Depends on how you define expressive. Functional programs are in general much shorter than imperative language programs. That is mostly because of advanced language features such as closures and pattern matching. But these language features are made much easier to implement and to understand by referntial transparency.


First of all,
I think it's stupid to hardwire a restriction like "Thou shalt not violate the holy R.T.!" into a language's core.
As a coding standard/policy? Sure, why not.


If you build in R.T. in the language, there are a lot of optimizations and simplifications the compiler can make. You also need less language constructs.

For example:

-The whole distinction between passing arguments by reference or by value does not exist in a R.T. language.

-Memoization and lazyness are both extremely easy to implement in a R.T. language. In fact they can be built into the language (see haskell). In a non R.T. language the programmer has to do this himself.

-A closure in a R.T. language can be generated by copying the scope where it is created, while a closure in a non R.T. language has to keep a reference to a mutable object describing the state (that is the reason java anonymous classes can only access final members of the outer scope).

-And best of all: functional programs can be trivially parallelized.


So I guess my main point is:
(Most)
Humans think in terms of objects, not in terms of blackboxes performing a sequence of mathematically well defined transformations.


You can still think in terms of objects in a fpl. The only difference is that you don't deal with "the object", but with the state of the object at a certain point in time. In fact, I think having to distinguish between "the object" and "the current state of the object" makes many things easier.

Unfortunately the functional language community is mostly composed of computer scientists that live in a kind of ivory tower. And languages like haskell, while extremely powerful, are not exactly beginner-friendly.

Nevertheless, if you want to get a taste of functional programming, you should try haskell instead of python.



A typical example for something where you might think that the mutable object-oriented approach would be superior to the functional approach would be some kind of graphical editor (a text editor or a bitmap editor).

But as soon as you need features like undo or multithreading, the mutable approach gets complex very fast because mutable state is spread all over the place. In a functional program, the undo functionality is almost for free, and the multithreading is trivial.

By the way: could you post the code you tried to rewrite in functional style? I am sure it is possible to rewrite it in functional style without losing clarity.

Reply Score: 2

RE[3]: Lazyness in Haskell
by RandomGuy on Thu 13th Dec 2007 17:23 UTC in reply to "RE[2]: Lazyness in Haskell"
RandomGuy Member since:
2006-07-30

Depends on how you define expressive. Functional programs are in general much shorter than imperative language programs. That is mostly because of advanced language features such as closures and pattern matching. But these language features are made much easier to implement and to understand by referntial transparency.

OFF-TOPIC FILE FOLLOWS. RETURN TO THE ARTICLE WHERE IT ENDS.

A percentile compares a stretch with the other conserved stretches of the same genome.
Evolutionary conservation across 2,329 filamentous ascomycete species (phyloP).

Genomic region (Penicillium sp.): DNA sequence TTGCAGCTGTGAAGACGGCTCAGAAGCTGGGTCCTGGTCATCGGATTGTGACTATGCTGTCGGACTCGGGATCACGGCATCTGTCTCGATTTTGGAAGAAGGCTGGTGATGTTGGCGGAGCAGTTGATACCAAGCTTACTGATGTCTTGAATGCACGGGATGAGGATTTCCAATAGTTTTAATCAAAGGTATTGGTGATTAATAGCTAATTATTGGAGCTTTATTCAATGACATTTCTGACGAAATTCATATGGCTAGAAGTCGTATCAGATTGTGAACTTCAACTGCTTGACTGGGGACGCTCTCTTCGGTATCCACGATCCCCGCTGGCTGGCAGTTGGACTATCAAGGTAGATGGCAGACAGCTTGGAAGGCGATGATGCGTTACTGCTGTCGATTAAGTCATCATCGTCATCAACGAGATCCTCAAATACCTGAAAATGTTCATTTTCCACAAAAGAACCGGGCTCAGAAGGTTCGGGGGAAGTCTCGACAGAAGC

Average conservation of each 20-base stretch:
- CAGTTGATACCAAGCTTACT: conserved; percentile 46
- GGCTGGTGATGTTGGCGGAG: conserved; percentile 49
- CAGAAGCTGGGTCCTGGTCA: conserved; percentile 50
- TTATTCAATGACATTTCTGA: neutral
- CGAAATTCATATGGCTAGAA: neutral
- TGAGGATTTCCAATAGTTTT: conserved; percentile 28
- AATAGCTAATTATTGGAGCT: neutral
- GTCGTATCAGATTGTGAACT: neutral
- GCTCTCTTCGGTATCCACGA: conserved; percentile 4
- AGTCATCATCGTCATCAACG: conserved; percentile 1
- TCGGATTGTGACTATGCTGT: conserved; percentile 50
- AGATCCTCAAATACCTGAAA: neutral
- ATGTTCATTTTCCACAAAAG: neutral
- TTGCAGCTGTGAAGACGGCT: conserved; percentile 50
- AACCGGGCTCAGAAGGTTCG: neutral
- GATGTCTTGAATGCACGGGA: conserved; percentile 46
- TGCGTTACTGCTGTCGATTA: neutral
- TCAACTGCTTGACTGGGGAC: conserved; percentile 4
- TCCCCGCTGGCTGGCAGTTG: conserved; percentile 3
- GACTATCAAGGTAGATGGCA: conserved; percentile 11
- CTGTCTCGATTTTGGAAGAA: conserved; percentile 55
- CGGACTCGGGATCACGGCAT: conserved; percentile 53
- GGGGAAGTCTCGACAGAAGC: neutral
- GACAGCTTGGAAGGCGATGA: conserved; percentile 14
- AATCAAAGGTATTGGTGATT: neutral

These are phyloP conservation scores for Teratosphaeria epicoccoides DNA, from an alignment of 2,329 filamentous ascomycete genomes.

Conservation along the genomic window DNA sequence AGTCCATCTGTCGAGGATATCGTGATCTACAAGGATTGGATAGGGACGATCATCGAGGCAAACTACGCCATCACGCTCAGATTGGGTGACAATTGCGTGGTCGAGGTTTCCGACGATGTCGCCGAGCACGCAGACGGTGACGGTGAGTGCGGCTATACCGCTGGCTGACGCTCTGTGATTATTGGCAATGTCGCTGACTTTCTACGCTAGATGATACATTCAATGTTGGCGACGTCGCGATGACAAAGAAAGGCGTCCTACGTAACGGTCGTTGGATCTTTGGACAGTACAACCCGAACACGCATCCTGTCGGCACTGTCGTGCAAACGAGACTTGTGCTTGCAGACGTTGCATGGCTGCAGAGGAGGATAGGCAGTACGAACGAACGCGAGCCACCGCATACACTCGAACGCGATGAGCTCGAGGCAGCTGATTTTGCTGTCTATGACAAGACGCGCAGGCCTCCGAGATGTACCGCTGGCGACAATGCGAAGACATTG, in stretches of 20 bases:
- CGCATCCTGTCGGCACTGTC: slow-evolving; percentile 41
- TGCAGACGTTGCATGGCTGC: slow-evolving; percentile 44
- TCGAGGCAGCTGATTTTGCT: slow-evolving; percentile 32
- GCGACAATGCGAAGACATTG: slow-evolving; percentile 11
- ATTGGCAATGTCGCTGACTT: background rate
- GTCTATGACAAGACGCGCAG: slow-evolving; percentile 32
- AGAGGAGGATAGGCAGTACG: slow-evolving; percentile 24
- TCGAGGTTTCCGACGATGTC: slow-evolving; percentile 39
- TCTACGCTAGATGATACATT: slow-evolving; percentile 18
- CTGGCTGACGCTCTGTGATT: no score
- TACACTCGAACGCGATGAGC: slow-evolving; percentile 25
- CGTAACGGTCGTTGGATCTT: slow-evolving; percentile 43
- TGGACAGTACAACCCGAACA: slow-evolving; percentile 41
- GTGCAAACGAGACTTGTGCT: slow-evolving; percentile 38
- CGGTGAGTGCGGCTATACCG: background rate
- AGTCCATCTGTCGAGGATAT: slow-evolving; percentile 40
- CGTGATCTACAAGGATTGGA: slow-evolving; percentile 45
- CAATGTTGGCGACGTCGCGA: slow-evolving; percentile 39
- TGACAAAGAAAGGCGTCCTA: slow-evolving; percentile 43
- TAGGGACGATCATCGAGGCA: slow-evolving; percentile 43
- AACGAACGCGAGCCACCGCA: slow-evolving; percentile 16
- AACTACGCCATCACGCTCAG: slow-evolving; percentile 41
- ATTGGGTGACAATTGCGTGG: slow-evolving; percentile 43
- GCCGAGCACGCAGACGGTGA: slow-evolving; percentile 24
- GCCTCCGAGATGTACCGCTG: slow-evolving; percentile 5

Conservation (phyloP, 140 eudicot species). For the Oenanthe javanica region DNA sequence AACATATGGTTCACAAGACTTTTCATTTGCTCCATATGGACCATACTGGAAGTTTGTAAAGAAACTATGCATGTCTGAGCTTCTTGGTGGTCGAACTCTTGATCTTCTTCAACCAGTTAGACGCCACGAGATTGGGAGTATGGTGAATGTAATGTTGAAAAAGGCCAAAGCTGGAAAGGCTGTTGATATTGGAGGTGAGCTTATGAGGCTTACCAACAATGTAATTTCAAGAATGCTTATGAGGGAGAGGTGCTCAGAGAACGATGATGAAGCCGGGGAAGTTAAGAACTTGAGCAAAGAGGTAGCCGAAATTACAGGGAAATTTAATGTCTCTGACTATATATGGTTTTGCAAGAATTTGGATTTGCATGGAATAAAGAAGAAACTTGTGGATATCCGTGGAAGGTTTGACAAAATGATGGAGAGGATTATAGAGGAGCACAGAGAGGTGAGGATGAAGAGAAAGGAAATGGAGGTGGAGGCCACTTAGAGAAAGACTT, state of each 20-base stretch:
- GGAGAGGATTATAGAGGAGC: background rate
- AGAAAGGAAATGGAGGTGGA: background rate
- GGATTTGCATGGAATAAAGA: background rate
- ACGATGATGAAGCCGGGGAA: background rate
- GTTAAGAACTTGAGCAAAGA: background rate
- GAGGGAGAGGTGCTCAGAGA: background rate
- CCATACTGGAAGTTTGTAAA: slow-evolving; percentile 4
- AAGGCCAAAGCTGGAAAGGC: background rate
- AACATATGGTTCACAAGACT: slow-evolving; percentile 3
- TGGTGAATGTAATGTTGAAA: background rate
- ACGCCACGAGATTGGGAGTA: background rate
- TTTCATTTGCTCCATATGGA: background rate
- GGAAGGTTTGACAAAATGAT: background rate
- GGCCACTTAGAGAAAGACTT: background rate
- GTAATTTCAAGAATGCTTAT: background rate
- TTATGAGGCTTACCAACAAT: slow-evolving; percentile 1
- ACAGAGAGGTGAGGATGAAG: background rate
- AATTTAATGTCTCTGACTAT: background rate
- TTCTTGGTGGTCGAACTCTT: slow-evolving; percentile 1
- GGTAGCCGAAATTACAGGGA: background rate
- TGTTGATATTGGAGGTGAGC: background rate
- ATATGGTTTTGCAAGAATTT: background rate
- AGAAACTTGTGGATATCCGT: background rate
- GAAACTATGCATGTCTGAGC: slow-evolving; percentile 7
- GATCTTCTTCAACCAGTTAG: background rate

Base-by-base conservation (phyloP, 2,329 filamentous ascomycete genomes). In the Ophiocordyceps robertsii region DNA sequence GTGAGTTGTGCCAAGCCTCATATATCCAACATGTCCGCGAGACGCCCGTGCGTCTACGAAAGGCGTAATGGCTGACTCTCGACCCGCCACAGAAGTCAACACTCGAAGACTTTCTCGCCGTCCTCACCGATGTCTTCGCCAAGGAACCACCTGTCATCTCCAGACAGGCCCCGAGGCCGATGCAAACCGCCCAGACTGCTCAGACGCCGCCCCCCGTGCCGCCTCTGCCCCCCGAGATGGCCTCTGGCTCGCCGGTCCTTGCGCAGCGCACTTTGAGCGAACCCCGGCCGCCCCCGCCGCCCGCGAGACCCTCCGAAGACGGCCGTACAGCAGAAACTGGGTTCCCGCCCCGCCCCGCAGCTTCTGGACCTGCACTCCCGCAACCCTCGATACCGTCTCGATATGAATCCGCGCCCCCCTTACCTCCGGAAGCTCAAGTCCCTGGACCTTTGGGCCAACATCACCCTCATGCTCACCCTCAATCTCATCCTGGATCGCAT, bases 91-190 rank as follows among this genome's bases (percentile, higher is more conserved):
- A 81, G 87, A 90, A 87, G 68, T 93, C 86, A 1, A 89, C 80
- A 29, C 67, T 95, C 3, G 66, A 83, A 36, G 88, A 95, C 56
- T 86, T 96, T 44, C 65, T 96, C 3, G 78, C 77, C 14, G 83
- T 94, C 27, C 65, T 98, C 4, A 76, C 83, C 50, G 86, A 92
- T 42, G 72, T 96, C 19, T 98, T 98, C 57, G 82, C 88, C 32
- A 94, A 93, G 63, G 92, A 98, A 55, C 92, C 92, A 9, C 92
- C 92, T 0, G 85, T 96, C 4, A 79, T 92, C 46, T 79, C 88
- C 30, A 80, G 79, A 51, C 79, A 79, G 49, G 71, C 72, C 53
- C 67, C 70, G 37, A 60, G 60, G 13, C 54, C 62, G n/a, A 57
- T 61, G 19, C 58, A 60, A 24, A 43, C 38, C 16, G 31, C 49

That's why I said everything else being equal.
I'd define expressiveness concerning a certain task as some function that's strictly monotonically decreasing with the number 'n' of characters needed to solve the task but always >=0, say e(t)=1/n(t).
The overall expressiveness of the language could then be defined as E=p(t_0)*e(t_0)+...+p(t_n)*e(t_n)
with t_0, ..., t_n being the different possible tasks and p(t_i) being the probability of every task occuring.

For the tasks where functional solution is superior, the non-pure language could simply use it (remember, everything else being equal, so it's got the same constructs as the functional one). That means there just needs to be one corner case where the non-pure solution is shorter and the non-pure language automatically is (however slightly) more expressive.
But I'll admit it also makes it about a billion times easier to shoot yourself in the foot if you don't know what you're doing. :-)

Of course it makes writing a compiler a lot more difficult but what do I as a simple programmer care about the pain the compiler writer had to go through?
Regarding parallelization, I cannot see why it shouldn't be possible to implement this for a non pure language, as R.T seems to be easy to judge with a list of functions that are known to be R.T and some simple rules like rt?("if a then b else c")=rt?(a) and rt?(b) and rt?(c)

You can still think in terms of objects in a fpl. The only difference is that you don't deal with "the object", but with the state of the object at a certain point in time. In fact, I think having to distinguish between "the object" and "the current state of the object" makes many things easier.

Unfortunately the functional language community is mostly composed of computer scientists that live in a kind of ivory tower. And languages like haskell, while extremely powerful, are not exactly beginner-friendly.


But dealing with the state of an object instead of the object itself is confusing. It's like calling myself 'Ben_sleeping', 'Ben_working', 'Ben_learning' or 'Ben_eating' depending on my current activity.
If people want to know wether or not I'm sleeping, they can always phone or poke me, depending on distance ;-)